I too, read about this dreadful disease in Jodi Picoult's "Handle With Care". OI Awareness Week is a fabulous idea! Maureen L.'s suggestion of parents having a doctor's certification of their child's disease with them at all times is imperative. Blessings to all who are touched by this disease.

Angela Roquemore
Angela Roquemore4 years ago

Mary L.: What's the PKU test?

Angela Roquemore
Angela Roquemore4 years ago

Samuel L Jackson's character in UNBREAKABLE had the worst form of this disorder. Does anyone remember that movie?

Fred Hoekstra
Fred Hoekstra4 years ago

Thank you S. E. Smith, for Sharing this!

Liliana Garcia
Liliana Garcia4 years ago

Correcting typo: "I never heard of it but frequent bruises would be evident in the periods where motor milestones are worked through, etc"It occurs to me maybe mothers of children with this condition could get together and work out some kind of supportive network and grassroot movement.

Liliana Garcia
Liliana Garcia4 years ago

Leaves you with an open mouth! I never heard of it but frequent bruises would be evident in the periods where motor milestones are worded through, crawling and later walking. How come this is not checked routinely by the doctor when a toddler shows such signs. I'm baffled. Severe physical abuse generally leave their mark behaviorally, such as children looking in fear when they have made a slight mistake like dropping an object and their eye contact with the abusive parent is rarely mutual. I think too many things are being missed that could routinely point the way. Doesn't make sense that such serious condition could be confused with severe physical child abuse!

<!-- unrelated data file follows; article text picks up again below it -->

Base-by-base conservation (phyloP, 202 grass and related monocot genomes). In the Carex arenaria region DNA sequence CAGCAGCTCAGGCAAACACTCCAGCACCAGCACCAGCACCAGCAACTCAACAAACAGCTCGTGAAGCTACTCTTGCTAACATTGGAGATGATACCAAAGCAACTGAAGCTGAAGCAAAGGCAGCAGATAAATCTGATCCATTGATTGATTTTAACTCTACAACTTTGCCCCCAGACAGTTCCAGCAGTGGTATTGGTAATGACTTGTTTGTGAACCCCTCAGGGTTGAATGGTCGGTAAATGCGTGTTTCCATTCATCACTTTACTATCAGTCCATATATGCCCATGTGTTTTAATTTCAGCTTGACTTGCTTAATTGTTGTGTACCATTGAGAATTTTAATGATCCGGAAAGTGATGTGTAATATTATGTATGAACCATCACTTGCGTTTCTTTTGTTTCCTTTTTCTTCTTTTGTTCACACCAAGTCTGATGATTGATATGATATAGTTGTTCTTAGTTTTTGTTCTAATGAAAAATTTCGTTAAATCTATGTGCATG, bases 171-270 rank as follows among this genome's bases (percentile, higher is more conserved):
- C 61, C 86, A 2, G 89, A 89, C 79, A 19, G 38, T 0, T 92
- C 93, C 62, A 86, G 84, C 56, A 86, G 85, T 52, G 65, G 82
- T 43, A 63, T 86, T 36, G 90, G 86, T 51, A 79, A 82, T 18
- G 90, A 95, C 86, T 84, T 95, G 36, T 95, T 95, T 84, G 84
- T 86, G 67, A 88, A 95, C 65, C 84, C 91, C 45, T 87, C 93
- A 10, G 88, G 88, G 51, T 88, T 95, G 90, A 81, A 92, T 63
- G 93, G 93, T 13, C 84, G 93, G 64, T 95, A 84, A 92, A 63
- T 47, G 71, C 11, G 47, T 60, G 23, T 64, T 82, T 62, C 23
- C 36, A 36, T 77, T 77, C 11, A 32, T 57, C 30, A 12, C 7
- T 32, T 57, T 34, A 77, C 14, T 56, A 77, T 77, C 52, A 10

Tony C.
Tony C4 years ago

First time I have heard of this. Is there not a simple test like x-ray, MRI, Ultra sound, or blood test to detect this, so parents don't have to suffer the humility of being taken away from their sick children?

Mary L.
Mary L4 years ago

This is a disease of elimination and sadly these days parents are often one of the first things eliminated.

Until there's a cheap test administered at birth like the PKU test, it's going to be a crap shoot whether or not these kids are protected from over zealousness or abuse.

Jessica Larsen
Janne O4 years ago

I hadn't heard of OI until now, but on a general note I can say that I'm very glad I grew up in a less hysterical time. I have always been skilled at getting scrapes and bruises I have no idea how got there, and I'm very glad that I grew up in a time when it was considered normal for children to get light injuries. I was never a victim of domestic violence so I'm glad I didn't have to convince my teachers of that, like some children today do.
Come to think of it, I *still* come across bruises and marks I don't know how got there, lol. I chalk it up to dyspraxia.

Nicole W.
Nicole W4 years ago